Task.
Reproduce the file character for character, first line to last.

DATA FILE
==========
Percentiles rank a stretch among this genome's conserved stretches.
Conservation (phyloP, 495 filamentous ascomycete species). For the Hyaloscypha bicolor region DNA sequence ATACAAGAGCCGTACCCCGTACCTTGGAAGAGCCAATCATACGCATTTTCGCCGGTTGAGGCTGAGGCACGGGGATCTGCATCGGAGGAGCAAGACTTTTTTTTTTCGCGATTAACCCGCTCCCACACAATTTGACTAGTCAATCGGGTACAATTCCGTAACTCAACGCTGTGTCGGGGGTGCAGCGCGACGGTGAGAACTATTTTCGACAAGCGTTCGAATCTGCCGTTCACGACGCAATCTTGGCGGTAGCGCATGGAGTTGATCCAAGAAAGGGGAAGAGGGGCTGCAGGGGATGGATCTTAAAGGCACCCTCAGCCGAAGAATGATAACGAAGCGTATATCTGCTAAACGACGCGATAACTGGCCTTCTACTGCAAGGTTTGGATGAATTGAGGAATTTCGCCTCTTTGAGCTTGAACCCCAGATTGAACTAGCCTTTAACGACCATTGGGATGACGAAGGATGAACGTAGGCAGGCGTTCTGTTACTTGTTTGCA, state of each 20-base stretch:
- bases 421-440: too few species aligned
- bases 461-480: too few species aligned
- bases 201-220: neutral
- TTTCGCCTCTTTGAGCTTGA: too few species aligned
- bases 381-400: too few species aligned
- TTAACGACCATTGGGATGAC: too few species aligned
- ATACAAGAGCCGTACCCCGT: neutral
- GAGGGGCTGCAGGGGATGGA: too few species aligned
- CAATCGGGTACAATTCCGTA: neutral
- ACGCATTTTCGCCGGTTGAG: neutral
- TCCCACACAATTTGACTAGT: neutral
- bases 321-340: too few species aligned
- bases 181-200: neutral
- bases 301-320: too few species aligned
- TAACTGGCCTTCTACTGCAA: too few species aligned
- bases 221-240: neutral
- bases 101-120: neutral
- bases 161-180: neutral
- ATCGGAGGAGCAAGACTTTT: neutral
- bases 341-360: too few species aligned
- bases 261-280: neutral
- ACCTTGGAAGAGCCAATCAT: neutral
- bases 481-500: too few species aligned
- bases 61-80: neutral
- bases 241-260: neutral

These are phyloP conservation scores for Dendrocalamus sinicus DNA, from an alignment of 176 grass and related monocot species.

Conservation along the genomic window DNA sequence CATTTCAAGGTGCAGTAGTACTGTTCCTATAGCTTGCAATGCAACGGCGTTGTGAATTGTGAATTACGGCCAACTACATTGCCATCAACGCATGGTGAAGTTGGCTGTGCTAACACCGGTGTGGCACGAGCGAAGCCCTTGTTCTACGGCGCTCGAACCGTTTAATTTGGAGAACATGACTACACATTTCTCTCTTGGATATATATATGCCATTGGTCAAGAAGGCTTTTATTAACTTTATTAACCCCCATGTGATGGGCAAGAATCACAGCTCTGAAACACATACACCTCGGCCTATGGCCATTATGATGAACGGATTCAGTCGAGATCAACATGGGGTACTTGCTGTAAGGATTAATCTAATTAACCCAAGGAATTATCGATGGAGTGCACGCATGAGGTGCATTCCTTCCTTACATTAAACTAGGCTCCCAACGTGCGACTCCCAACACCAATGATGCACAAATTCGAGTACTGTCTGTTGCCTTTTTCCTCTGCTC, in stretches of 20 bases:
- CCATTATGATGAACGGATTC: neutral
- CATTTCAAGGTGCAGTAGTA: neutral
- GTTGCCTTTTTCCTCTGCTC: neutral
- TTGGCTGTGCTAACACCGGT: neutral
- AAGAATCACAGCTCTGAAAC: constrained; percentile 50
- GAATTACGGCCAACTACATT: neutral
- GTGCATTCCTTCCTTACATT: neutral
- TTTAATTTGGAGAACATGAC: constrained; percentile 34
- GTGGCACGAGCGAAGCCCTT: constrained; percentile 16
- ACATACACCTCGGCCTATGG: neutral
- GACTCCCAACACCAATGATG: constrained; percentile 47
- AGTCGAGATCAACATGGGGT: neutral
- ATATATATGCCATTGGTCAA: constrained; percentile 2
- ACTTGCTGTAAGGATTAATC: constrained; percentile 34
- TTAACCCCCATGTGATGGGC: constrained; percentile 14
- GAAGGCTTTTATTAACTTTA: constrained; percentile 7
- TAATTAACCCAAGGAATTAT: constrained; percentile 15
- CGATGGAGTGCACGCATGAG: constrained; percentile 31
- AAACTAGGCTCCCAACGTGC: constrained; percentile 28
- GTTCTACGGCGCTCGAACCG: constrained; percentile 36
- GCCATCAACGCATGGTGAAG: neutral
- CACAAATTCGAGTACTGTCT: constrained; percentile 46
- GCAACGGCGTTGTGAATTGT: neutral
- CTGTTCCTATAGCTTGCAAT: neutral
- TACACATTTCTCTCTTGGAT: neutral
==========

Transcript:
Percentiles rank a stretch among this genome's conserved stretches.
Conservation (phyloP, 495 filamentous ascomycete species). For the Hyaloscypha bicolor region DNA sequence ATACAAGAGCCGTACCCCGTACCTTGGAAGAGCCAATCATACGCATTTTCGCCGGTTGAGGCTGAGGCACGGGGATCTGCATCGGAGGAGCAAGACTTTTTTTTTTCGCGATTAACCCGCTCCCACACAATTTGACTAGTCAATCGGGTACAATTCCGTAACTCAACGCTGTGTCGGGGGTGCAGCGCGACGGTGAGAACTATTTTCGACAAGCGTTCGAATCTGCCGTTCACGACGCAATCTTGGCGGTAGCGCATGGAGTTGATCCAAGAAAGGGGAAGAGGGGCTGCAGGGGATGGATCTTAAAGGCACCCTCAGCCGAAGAATGATAACGAAGCGTATATCTGCTAAACGACGCGATAACTGGCCTTCTACTGCAAGGTTTGGATGAATTGAGGAATTTCGCCTCTTTGAGCTTGAACCCCAGATTGAACTAGCCTTTAACGACCATTGGGATGACGAAGGATGAACGTAGGCAGGCGTTCTGTTACTTGTTTGCA, state of each 20-base stretch:
- bases 421-440: too few species aligned
- bases 461-480: too few species aligned
- bases 201-220: neutral
- TTTCGCCTCTTTGAGCTTGA: too few species aligned
- bases 381-400: too few species aligned
- TTAACGACCATTGGGATGAC: too few species aligned
- ATACAAGAGCCGTACCCCGT: neutral
- GAGGGGCTGCAGGGGATGGA: too few species aligned
- CAATCGGGTACAATTCCGTA: neutral
- ACGCATTTTCGCCGGTTGAG: neutral
- TCCCACACAATTTGACTAGT: neutral
- bases 321-340: too few species aligned
- bases 181-200: neutral
- bases 301-320: too few species aligned
- TAACTGGCCTTCTACTGCAA: too few species aligned
- bases 221-240: neutral
- bases 101-120: neutral
- bases 161-180: neutral
- ATCGGAGGAGCAAGACTTTT: neutral
- bases 341-360: too few species aligned
- bases 261-280: neutral
- ACCTTGGAAGAGCCAATCAT: neutral
- bases 481-500: too few species aligned
- bases 61-80: neutral
- bases 241-260: neutral

These are phyloP conservation scores for Dendrocalamus sinicus DNA, from an alignment of 176 grass and related monocot species.

Conservation along the genomic window DNA sequence CATTTCAAGGTGCAGTAGTACTGTTCCTATAGCTTGCAATGCAACGGCGTTGTGAATTGTGAATTACGGCCAACTACATTGCCATCAACGCATGGTGAAGTTGGCTGTGCTAACACCGGTGTGGCACGAGCGAAGCCCTTGTTCTACGGCGCTCGAACCGTTTAATTTGGAGAACATGACTACACATTTCTCTCTTGGATATATATATGCCATTGGTCAAGAAGGCTTTTATTAACTTTATTAACCCCCATGTGATGGGCAAGAATCACAGCTCTGAAACACATACACCTCGGCCTATGGCCATTATGATGAACGGATTCAGTCGAGATCAACATGGGGTACTTGCTGTAAGGATTAATCTAATTAACCCAAGGAATTATCGATGGAGTGCACGCATGAGGTGCATTCCTTCCTTACATTAAACTAGGCTCCCAACGTGCGACTCCCAACACCAATGATGCACAAATTCGAGTACTGTCTGTTGCCTTTTTCCTCTGCTC, in stretches of 20 bases:
- CCATTATGATGAACGGATTC: neutral
- CATTTCAAGGTGCAGTAGTA: neutral
- GTTGCCTTTTTCCTCTGCTC: neutral
- TTGGCTGTGCTAACACCGGT: neutral
- AAGAATCACAGCTCTGAAAC: constrained; percentile 50
- GAATTACGGCCAACTACATT: neutral
- GTGCATTCCTTCCTTACATT: neutral
- TTTAATTTGGAGAACATGAC: constrained; percentile 34
- GTGGCACGAGCGAAGCCCTT: constrained; percentile 16
- ACATACACCTCGGCCTATGG: neutral
- GACTCCCAACACCAATGATG: constrained; percentile 47
- AGTCGAGATCAACATGGGGT: neutral
- ATATATATGCCATTGGTCAA: constrained; percentile 2
- ACTTGCTGTAAGGATTAATC: constrained; percentile 34
- TTAACCCCCATGTGATGGGC: constrained; percentile 14
- GAAGGCTTTTATTAACTTTA: constrained; percentile 7
- TAATTAACCCAAGGAATTAT: constrained; percentile 15
- CGATGGAGTGCACGCATGAG: constrained; percentile 31
- AAACTAGGCTCCCAACGTGC: constrained; percentile 28
- GTTCTACGGCGCTCGAACCG: constrained; percentile 36
- GCCATCAACGCATGGTGAAG: neutral
- CACAAATTCGAGTACTGTCT: constrained; percentile 46
- GCAACGGCGTTGTGAATTGT: neutral
- CTGTTCCTATAGCTTGCAAT: neutral
- TACACATTTCTCTCTTGGAT: neutral